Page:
NGA transforms into dynamic geospatial service provider

Wednesday - 2/12/2014, 4:51am EST

Jason Miller on the Federal Drive.

Download mp3

Few of the 17 intelligence agencies across the government have experienced such a dramatic evolution over the last decade as the National Geospatial-Intelligence Agency.

The technology boom that led to big data, mobility and cloud computing raised the stature and importance of the NGA to both the intelligence and Defense Department Communities.

To that end, NGA finally is in a much stronger place to take advantage of and offer services for geospatial information intelligence.

"We are no longer doing business as usual. The work around us is changing rapidly, and NGA is changing with it," said Letitia Long, director of NGA, Tuesday at the ESRI Federal GIS Conference in Washington. "We are transforming from a traditional provider of products, static maps, charts and analytic products into a dynamic content and services provider. As the provider of this dynamic geospatial intelligence, we deliver advanced analysis. We drive integrated intelligence. We are constantly evolving our critical geospatial content and at the same time offering expert services to all of our many customers."

Part of that transformation is entering phase three of the evolution of geospatial information services (GIS).

Long said phase one was all about coordination, where users brought together disconnected data and systems to solve a problem. The idea of information sharing was encouraged but not fully supported, and data was segmented and siloed.

Just beginning phase 3

In the late 1990s, the intelligence community moved into phase two, called "connection."

Long said this is where the community moved past coordination by connecting the different disciplines and fostering mutual support among them. She said the data still wasn't integrated, but at least there was collaboration.

The intelligence community, led by NGA, now is in the early stages of phase three, called "integration."

Long said these efforts and capabilities depend on the Intelligence Community Information Technology Enterprise (ICITE) initiative.

"ICITE will enable our analysts from across the community to fuse their information, to be able to really create that common picture and thereby gaining deeper insights into our hardest problems," Long said. "The Director of National Intelligence has really championed the transition to integration as his highest priority. And I will tell you, we are making great progress across the IG, and Web GIS really enables this. As we make progress, we are perceiving the world in new and different ways. The power of intelligence integration I think is leading us to the possibility of a fourth phase. I call that immersion. In the not-too-distant future, I hope that analysts are able to live within the data so really immersed in a multi-sensory, fully integrated environment. They may be equipped with advanced visual, auditory tactical tools and technologies. I think the promise of immersion offers an exciting future for analysts."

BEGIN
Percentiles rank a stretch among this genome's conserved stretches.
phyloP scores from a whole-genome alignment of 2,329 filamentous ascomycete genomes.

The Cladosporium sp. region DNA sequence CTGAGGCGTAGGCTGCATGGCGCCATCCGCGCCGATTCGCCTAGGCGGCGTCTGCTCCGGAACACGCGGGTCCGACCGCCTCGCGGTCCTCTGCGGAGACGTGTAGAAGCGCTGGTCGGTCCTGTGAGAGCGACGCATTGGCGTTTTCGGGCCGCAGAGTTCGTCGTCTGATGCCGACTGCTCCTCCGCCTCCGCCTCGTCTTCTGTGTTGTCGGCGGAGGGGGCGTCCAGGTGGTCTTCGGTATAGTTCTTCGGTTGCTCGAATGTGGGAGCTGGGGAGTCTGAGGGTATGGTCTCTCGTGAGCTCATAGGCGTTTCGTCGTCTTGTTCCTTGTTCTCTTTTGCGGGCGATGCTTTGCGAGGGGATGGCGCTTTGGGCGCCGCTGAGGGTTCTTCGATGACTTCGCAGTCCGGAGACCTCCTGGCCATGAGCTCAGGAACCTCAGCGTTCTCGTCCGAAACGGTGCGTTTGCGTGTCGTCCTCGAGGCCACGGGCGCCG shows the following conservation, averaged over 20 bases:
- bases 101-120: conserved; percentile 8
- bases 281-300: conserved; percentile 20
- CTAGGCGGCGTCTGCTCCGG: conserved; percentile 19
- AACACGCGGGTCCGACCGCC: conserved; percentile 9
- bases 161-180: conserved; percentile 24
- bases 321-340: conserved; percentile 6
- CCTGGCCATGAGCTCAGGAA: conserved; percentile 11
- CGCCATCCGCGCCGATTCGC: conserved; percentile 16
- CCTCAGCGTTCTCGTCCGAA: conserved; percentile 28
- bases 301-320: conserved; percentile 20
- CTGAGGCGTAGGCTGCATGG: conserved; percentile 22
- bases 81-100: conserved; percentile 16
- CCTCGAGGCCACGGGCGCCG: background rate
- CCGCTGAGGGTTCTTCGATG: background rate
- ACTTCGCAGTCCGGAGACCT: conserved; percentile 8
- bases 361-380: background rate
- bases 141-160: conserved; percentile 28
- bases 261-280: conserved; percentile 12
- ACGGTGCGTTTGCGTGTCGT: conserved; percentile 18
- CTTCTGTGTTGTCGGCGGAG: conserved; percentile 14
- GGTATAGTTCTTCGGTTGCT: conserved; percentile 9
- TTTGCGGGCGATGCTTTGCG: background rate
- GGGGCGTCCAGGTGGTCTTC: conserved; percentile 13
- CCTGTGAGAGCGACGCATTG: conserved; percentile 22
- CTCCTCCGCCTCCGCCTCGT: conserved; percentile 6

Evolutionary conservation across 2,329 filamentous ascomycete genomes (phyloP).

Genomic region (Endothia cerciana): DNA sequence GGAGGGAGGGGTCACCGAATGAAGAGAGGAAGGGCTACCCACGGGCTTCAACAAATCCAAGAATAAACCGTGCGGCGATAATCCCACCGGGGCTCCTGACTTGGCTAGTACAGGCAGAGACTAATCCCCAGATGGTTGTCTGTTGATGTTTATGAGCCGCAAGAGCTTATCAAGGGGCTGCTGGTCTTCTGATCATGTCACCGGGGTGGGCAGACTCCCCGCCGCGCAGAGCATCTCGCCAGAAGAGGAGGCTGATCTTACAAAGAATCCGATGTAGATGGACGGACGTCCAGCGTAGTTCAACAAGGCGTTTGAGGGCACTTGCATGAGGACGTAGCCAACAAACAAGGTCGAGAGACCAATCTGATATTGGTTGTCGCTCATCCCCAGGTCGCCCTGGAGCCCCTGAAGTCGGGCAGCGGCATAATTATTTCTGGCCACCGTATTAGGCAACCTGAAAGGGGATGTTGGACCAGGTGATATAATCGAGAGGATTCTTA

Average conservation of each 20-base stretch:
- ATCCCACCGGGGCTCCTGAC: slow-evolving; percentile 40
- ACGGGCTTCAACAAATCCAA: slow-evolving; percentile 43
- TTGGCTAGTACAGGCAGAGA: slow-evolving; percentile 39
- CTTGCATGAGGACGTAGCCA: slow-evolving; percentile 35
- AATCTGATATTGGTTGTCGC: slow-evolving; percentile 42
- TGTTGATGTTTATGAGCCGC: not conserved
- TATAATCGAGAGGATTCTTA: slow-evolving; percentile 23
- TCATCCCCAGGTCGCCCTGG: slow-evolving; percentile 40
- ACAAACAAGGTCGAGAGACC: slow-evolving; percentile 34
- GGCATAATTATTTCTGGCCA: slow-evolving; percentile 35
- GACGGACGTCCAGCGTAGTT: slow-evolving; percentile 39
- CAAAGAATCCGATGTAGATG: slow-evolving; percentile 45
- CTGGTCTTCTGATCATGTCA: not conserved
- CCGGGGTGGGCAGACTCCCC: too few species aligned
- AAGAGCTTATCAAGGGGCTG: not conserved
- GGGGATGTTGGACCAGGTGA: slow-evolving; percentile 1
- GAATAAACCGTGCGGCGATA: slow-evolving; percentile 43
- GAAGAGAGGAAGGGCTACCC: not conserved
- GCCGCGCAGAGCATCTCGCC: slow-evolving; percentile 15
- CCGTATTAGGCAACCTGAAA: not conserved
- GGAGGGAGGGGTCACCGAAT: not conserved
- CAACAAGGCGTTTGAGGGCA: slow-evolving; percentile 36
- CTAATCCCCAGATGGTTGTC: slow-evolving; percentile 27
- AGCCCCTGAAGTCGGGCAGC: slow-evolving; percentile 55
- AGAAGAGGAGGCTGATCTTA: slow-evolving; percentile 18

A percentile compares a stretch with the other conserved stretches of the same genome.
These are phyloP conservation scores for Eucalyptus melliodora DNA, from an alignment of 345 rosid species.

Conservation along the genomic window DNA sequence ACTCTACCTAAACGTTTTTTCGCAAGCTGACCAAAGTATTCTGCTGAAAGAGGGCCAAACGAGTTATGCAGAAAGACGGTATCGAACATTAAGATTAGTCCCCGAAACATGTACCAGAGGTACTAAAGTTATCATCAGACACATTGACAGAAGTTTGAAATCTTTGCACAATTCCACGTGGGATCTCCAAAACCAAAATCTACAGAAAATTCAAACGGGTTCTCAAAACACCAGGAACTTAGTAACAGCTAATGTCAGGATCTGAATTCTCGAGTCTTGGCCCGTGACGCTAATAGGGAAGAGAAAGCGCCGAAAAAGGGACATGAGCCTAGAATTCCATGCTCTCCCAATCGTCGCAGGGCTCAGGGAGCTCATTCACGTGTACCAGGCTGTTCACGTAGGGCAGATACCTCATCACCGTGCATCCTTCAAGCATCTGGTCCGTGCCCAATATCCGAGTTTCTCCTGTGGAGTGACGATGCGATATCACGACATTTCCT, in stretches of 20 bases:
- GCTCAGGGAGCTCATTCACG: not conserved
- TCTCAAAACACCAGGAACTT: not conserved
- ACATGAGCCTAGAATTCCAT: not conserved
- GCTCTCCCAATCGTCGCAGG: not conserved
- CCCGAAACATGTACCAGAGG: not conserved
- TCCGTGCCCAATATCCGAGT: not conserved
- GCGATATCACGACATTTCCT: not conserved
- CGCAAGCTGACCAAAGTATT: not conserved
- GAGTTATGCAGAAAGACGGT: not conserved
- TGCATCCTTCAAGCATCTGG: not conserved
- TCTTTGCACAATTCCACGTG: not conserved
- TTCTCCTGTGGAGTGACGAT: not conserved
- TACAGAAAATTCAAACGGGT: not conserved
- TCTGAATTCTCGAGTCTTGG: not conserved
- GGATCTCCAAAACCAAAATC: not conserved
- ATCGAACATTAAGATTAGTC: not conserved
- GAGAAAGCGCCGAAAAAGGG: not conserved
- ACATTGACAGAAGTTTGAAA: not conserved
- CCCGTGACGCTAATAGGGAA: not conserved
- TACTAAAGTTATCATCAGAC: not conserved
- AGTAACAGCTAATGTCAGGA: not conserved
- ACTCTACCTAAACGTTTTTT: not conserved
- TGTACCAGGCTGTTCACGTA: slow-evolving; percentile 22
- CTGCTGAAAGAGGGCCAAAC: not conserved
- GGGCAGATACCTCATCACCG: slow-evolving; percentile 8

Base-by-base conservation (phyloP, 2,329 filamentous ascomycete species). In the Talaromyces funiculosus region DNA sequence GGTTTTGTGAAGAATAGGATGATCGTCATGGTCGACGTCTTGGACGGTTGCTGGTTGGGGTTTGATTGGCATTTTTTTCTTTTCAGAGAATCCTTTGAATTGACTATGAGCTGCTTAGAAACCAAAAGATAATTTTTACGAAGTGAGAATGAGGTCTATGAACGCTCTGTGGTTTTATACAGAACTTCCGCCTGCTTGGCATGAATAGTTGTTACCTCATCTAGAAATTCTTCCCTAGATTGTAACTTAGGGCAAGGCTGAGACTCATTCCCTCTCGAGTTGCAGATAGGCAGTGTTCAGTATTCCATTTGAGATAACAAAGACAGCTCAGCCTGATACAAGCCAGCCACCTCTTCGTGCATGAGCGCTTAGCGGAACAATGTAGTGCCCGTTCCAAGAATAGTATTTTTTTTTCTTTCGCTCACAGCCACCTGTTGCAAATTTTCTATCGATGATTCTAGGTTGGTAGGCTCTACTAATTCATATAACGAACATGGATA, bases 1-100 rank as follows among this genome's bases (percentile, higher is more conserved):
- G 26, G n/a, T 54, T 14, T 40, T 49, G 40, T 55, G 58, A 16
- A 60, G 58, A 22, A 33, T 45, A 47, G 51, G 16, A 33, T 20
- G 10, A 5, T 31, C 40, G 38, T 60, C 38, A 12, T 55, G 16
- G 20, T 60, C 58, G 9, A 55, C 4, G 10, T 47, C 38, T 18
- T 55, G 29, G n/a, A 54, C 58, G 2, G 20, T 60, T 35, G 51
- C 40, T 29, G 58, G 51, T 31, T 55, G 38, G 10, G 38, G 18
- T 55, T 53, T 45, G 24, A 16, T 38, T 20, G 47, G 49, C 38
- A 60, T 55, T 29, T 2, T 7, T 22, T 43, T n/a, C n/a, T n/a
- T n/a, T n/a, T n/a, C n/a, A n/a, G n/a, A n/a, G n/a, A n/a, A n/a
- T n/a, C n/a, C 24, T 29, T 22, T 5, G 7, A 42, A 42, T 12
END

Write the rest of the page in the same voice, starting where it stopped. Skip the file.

Long said all of these phases are part of a historic shift that NGA and the intel community are going through. She said the intel community could move into phase four over the next five years.

In the meantime, NGA is leading the way in phase three with four new capabilities launched in the last six months.

All four are dependent on one another and integrated through ICITE.

Long said NGA moved first to open IT standards starting in 2011. This included operating in the cloud and focusing on customer satisfaction and efficiencies.

The second capability is called Map of the World.

Long said this is the bedrock of the intelligence integration.

"In the past, you had to access multiple databases and search by hand for hours, sometimes even days, to find our information. First, you had to know where to look. And I will tell you, that doesn't cut it today in our rapidly changing world," she said. "Customers need immediate access. They shouldn't have to know where to go to get the information, just know that it's out there and access it quickly. So we have created a Map of the World to be the home for all geoint related and multi-source content, data, knowledge, analysis and reporting. Map of the World provides a seamless, integrated environment so analysts can live within that data. They record their observations and they integrate all of their information about any object of interest."

Web portal to be gateway to all data

The NGA Map of the World differs from others in that it includes classified geospatial content about maritime and air safety and imagery data. Its content also is tailored for DoD and intelligence senior decision makers.

Long said intelligence analysts access the Map of the World through the Globe — a Web portal that ultimately will be the entry point for all intelligence data.